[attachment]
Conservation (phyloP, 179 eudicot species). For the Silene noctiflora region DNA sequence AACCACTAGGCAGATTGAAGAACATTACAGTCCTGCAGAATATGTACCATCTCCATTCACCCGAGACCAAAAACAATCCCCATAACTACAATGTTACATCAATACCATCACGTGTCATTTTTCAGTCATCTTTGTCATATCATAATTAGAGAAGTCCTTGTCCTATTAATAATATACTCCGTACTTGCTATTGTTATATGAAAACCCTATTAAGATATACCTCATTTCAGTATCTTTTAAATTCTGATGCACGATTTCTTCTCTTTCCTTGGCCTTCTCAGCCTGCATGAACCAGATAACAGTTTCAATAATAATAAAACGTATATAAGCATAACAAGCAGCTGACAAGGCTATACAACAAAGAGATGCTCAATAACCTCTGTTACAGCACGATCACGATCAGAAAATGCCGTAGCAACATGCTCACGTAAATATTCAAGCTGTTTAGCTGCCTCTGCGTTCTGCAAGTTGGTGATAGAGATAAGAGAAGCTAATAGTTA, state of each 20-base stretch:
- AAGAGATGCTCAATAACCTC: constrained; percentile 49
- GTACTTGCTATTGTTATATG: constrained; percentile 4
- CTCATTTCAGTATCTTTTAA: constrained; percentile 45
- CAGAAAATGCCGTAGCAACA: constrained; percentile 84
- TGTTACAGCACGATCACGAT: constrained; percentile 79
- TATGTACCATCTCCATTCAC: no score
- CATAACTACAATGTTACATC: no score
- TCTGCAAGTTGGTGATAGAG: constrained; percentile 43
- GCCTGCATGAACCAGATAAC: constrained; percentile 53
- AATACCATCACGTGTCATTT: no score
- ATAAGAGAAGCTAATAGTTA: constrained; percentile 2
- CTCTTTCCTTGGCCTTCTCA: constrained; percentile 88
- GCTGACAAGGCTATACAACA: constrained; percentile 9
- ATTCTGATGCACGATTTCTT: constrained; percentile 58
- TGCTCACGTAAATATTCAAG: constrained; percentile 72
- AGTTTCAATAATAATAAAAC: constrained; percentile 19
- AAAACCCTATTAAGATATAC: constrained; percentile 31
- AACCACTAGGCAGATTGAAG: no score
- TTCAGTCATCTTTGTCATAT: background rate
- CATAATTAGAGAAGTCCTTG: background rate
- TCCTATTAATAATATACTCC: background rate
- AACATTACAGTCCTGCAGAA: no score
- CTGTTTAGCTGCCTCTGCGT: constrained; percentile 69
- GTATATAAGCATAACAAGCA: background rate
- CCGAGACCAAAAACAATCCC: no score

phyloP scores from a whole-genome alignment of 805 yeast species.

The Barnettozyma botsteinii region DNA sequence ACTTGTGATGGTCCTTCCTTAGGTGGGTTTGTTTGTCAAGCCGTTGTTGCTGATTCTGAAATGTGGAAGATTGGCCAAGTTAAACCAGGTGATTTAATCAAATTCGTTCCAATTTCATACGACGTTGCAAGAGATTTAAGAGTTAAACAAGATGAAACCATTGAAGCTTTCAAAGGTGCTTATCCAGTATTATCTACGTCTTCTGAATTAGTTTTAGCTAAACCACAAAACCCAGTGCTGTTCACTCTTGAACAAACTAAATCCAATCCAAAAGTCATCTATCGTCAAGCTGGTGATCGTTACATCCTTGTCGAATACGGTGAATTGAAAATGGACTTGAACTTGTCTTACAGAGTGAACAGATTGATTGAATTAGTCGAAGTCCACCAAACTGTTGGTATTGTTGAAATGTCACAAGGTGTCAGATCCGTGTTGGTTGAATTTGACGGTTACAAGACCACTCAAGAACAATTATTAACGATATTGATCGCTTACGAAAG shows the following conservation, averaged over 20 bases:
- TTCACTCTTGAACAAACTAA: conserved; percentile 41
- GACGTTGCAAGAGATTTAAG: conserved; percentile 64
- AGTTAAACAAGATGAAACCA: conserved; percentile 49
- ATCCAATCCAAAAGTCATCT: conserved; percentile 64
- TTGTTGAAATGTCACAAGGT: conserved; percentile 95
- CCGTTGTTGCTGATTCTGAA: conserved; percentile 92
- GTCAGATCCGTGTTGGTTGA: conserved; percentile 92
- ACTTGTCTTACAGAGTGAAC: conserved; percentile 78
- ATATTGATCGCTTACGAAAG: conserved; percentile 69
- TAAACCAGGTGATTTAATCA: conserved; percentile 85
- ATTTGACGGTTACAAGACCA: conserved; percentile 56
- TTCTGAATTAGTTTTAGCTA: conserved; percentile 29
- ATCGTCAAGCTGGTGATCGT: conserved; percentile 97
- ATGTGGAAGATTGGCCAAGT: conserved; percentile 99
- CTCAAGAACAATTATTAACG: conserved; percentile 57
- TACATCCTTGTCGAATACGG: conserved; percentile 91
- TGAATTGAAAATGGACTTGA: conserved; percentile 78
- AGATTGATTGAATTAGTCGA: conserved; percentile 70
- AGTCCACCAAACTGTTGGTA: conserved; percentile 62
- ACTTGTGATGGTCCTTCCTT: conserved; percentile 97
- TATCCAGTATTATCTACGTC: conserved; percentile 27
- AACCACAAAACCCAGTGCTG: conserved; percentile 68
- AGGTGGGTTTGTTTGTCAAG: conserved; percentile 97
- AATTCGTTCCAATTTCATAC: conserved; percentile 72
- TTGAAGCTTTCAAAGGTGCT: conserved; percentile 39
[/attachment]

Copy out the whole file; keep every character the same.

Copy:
Conservation (phyloP, 179 eudicot species). For the Silene noctiflora region DNA sequence AACCACTAGGCAGATTGAAGAACATTACAGTCCTGCAGAATATGTACCATCTCCATTCACCCGAGACCAAAAACAATCCCCATAACTACAATGTTACATCAATACCATCACGTGTCATTTTTCAGTCATCTTTGTCATATCATAATTAGAGAAGTCCTTGTCCTATTAATAATATACTCCGTACTTGCTATTGTTATATGAAAACCCTATTAAGATATACCTCATTTCAGTATCTTTTAAATTCTGATGCACGATTTCTTCTCTTTCCTTGGCCTTCTCAGCCTGCATGAACCAGATAACAGTTTCAATAATAATAAAACGTATATAAGCATAACAAGCAGCTGACAAGGCTATACAACAAAGAGATGCTCAATAACCTCTGTTACAGCACGATCACGATCAGAAAATGCCGTAGCAACATGCTCACGTAAATATTCAAGCTGTTTAGCTGCCTCTGCGTTCTGCAAGTTGGTGATAGAGATAAGAGAAGCTAATAGTTA, state of each 20-base stretch:
- AAGAGATGCTCAATAACCTC: constrained; percentile 49
- GTACTTGCTATTGTTATATG: constrained; percentile 4
- CTCATTTCAGTATCTTTTAA: constrained; percentile 45
- CAGAAAATGCCGTAGCAACA: constrained; percentile 84
- TGTTACAGCACGATCACGAT: constrained; percentile 79
- TATGTACCATCTCCATTCAC: no score
- CATAACTACAATGTTACATC: no score
- TCTGCAAGTTGGTGATAGAG: constrained; percentile 43
- GCCTGCATGAACCAGATAAC: constrained; percentile 53
- AATACCATCACGTGTCATTT: no score
- ATAAGAGAAGCTAATAGTTA: constrained; percentile 2
- CTCTTTCCTTGGCCTTCTCA: constrained; percentile 88
- GCTGACAAGGCTATACAACA: constrained; percentile 9
- ATTCTGATGCACGATTTCTT: constrained; percentile 58
- TGCTCACGTAAATATTCAAG: constrained; percentile 72
- AGTTTCAATAATAATAAAAC: constrained; percentile 19
- AAAACCCTATTAAGATATAC: constrained; percentile 31
- AACCACTAGGCAGATTGAAG: no score
- TTCAGTCATCTTTGTCATAT: background rate
- CATAATTAGAGAAGTCCTTG: background rate
- TCCTATTAATAATATACTCC: background rate
- AACATTACAGTCCTGCAGAA: no score
- CTGTTTAGCTGCCTCTGCGT: constrained; percentile 69
- GTATATAAGCATAACAAGCA: background rate
- CCGAGACCAAAAACAATCCC: no score

phyloP scores from a whole-genome alignment of 805 yeast species.

The Barnettozyma botsteinii region DNA sequence ACTTGTGATGGTCCTTCCTTAGGTGGGTTTGTTTGTCAAGCCGTTGTTGCTGATTCTGAAATGTGGAAGATTGGCCAAGTTAAACCAGGTGATTTAATCAAATTCGTTCCAATTTCATACGACGTTGCAAGAGATTTAAGAGTTAAACAAGATGAAACCATTGAAGCTTTCAAAGGTGCTTATCCAGTATTATCTACGTCTTCTGAATTAGTTTTAGCTAAACCACAAAACCCAGTGCTGTTCACTCTTGAACAAACTAAATCCAATCCAAAAGTCATCTATCGTCAAGCTGGTGATCGTTACATCCTTGTCGAATACGGTGAATTGAAAATGGACTTGAACTTGTCTTACAGAGTGAACAGATTGATTGAATTAGTCGAAGTCCACCAAACTGTTGGTATTGTTGAAATGTCACAAGGTGTCAGATCCGTGTTGGTTGAATTTGACGGTTACAAGACCACTCAAGAACAATTATTAACGATATTGATCGCTTACGAAAG shows the following conservation, averaged over 20 bases:
- TTCACTCTTGAACAAACTAA: conserved; percentile 41
- GACGTTGCAAGAGATTTAAG: conserved; percentile 64
- AGTTAAACAAGATGAAACCA: conserved; percentile 49
- ATCCAATCCAAAAGTCATCT: conserved; percentile 64
- TTGTTGAAATGTCACAAGGT: conserved; percentile 95
- CCGTTGTTGCTGATTCTGAA: conserved; percentile 92
- GTCAGATCCGTGTTGGTTGA: conserved; percentile 92
- ACTTGTCTTACAGAGTGAAC: conserved; percentile 78
- ATATTGATCGCTTACGAAAG: conserved; percentile 69
- TAAACCAGGTGATTTAATCA: conserved; percentile 85
- ATTTGACGGTTACAAGACCA: conserved; percentile 56
- TTCTGAATTAGTTTTAGCTA: conserved; percentile 29
- ATCGTCAAGCTGGTGATCGT: conserved; percentile 97
- ATGTGGAAGATTGGCCAAGT: conserved; percentile 99
- CTCAAGAACAATTATTAACG: conserved; percentile 57
- TACATCCTTGTCGAATACGG: conserved; percentile 91
- TGAATTGAAAATGGACTTGA: conserved; percentile 78
- AGATTGATTGAATTAGTCGA: conserved; percentile 70
- AGTCCACCAAACTGTTGGTA: conserved; percentile 62
- ACTTGTGATGGTCCTTCCTT: conserved; percentile 97
- TATCCAGTATTATCTACGTC: conserved; percentile 27
- AACCACAAAACCCAGTGCTG: conserved; percentile 68
- AGGTGGGTTTGTTTGTCAAG: conserved; percentile 97
- AATTCGTTCCAATTTCATAC: conserved; percentile 72
- TTGAAGCTTTCAAAGGTGCT: conserved; percentile 39